My Prescription for Good Hair Was a Highlight Detox
By Tatiana Bido, Features Editor |
Photo Credits: Rosdiana Ciaravolo / Contributor/ Getty Images | Image Used for Illustrative Purposes Only
I’m not a jealous person by any means, but if there is one thing I covet, it’s good hair. I’ve written about my lack of it ad nauseam because I can’t seem to get my crown and glory into a good place. I know it’s not a real-life problem, but it’s one I confess I’ve had since my elementary school days and I have the class pictures to prove it. But as a grown-up working in the beauty world where your appearance can sometimes be your calling card, I knew I needed a hair intervention.
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I won’t go into the details of what a hard summer looks like, but many times when researching the latest space-agey George Jetson treatments or getting into the nitty-gritty with an expert about skin texture, the last thing I think about is how I look. When I do focus on my hair, it just never does what I want it to do. Getting a polished look is a conundrum for us hair challenged people, but it’s also become a professional liability to walk around with split ends. I’ve even had a coworker follow me out one day to politely remind me it was time to go to the salon. In another world, this gesture may have come off as some sort of hair bullying, but in my world, that little nudge was a lifesaver.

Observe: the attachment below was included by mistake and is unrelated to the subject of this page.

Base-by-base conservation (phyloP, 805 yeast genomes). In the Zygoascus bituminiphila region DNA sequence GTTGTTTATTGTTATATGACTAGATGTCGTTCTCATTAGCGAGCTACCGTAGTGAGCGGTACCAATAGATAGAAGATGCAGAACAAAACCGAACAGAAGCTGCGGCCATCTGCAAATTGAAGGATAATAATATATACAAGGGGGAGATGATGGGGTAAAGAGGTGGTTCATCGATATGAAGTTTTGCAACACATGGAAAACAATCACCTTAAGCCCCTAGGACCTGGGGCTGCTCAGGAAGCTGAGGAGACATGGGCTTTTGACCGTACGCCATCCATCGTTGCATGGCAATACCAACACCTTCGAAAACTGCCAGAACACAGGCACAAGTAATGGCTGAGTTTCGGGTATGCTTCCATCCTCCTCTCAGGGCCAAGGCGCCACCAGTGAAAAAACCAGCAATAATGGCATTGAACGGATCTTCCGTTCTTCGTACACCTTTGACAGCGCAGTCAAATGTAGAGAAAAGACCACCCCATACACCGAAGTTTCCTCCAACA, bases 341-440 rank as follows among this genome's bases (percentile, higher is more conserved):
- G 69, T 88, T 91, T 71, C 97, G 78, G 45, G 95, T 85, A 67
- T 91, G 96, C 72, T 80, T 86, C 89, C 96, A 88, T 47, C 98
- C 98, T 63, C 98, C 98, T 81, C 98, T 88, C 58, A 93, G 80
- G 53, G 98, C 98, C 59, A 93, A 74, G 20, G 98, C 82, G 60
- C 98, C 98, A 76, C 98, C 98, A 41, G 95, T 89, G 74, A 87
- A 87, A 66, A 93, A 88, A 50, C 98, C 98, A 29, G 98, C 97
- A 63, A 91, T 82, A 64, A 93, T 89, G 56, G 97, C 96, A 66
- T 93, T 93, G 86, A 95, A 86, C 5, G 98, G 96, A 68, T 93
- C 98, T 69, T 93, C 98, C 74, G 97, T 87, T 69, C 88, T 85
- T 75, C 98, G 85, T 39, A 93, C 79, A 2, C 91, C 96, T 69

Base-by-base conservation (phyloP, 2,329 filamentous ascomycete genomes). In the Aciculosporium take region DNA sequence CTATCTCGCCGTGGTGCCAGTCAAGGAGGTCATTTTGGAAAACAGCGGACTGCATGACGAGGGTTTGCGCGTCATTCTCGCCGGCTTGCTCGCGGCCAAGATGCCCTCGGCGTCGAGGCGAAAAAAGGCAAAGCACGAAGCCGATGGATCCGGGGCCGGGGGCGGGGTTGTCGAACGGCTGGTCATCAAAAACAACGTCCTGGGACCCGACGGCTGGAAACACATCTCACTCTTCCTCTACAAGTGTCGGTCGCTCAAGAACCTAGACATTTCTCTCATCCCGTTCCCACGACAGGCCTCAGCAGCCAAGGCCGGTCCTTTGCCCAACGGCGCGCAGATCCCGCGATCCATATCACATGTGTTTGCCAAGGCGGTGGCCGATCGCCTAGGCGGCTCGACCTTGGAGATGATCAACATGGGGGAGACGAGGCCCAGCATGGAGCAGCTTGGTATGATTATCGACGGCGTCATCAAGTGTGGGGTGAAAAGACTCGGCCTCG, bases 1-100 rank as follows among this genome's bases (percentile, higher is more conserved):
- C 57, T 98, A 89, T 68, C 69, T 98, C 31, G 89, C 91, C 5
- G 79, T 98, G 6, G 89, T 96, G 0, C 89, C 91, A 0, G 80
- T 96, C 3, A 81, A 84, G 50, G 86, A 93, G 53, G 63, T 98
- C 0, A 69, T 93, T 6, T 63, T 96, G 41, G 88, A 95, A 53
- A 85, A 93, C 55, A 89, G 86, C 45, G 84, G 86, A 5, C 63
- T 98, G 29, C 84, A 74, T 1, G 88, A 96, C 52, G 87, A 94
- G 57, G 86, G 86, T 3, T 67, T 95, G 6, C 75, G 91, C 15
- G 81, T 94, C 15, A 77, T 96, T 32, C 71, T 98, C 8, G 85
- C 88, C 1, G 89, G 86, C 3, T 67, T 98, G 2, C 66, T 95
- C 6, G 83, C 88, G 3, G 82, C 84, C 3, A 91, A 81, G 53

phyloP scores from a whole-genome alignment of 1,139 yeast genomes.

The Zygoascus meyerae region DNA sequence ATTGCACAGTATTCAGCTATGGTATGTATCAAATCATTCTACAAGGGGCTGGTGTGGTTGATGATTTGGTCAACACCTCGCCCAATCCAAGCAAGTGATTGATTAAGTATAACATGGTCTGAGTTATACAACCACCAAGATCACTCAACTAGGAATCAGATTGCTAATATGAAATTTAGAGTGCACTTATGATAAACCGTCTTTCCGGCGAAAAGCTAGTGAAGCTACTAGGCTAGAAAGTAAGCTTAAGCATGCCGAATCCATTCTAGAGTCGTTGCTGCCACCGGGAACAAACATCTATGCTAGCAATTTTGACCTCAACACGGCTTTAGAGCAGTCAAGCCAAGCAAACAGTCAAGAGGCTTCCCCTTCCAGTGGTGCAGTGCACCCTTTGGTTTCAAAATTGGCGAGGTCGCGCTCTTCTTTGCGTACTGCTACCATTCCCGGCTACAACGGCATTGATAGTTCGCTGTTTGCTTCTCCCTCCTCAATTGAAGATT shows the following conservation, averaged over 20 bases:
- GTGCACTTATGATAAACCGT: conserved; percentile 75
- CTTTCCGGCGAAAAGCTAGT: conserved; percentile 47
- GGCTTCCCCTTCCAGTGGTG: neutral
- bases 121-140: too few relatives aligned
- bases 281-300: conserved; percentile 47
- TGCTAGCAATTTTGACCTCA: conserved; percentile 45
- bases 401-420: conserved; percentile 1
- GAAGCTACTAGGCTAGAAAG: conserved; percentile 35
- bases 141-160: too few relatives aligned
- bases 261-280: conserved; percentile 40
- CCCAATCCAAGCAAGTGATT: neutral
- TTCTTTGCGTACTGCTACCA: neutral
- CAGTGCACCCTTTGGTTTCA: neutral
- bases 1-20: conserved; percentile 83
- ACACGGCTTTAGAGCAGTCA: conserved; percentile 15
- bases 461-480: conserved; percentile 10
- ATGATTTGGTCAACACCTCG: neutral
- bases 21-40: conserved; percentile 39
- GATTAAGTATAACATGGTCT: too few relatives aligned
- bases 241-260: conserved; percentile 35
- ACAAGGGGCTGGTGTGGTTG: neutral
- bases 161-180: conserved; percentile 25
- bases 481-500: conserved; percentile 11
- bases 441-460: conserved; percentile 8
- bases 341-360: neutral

Enter hair designer Dustie Richardson at Paul Labrecque Salon Palm Beach. The first thing she did when examining my hair was tsk tsk my aversion to periodic haircuts, a character flaw I’m well aware of. She then asked me the all-important question: “What do you want your hair to look like?” This was new for me, as I’m used to walking in and telling my stylist exactly what shade of blond highlights I want. I never thought about the bigger picture. “I just want it to look healthy,” I said. “I want people to look at me and trust me when I’m telling them what to put on their face or which treatments work the best.”
I wanted “beauty editor hair” and Dustie was ready with two professional recommendations that would normally send me flying out of the chair. “Let’s lay off the blond highlights, add some warmth for dimension and let’s cut a substantial amount off to help restore your hair.”A shorter length? More cuts? No more blond highlights? I didn’t like what I was hearing, but this was a lesson in trust and patience. At that moment I realized I trusted two things: 1) I shouldn’t be in charge of my hair anymore and 2) I had to let go of what I thought would make me look best.
So Dustie did her magic and she worked quickly. I was in and out of the salon faster than my usual head full of highlights took. I didn’t even flinch when what felt like four inches of my hair fell on the salon floor and it honestly felt like a release of bad hair juju. Dustie used the balayage technique to apply the lowlights to warm up my yellowy tone. This was a shift from my past highlights done with foils and was a huge help in getting my new color and old color to blend in more seamlessly without any lines of demarcation. The cut, the super-trendy and just long enough lob was just what I needed and I’ve never felt chicer in my life. I don’t have to curl it as much to get the look I want and a little textured wave is really all I need to have that touchable, enviable kind of hair I've always wanted.
I’m four weeks post-hair-op and I have to say I’ve never gotten so many compliments on my hair in my life. The biggest takeaway for me is about letting go. When I interview beauty experts, I wouldn’t dream of telling them what needle to use or which brush will help glide a cream blush on better. When it comes to hair, I don’t have to be a pro, I just have to hire one.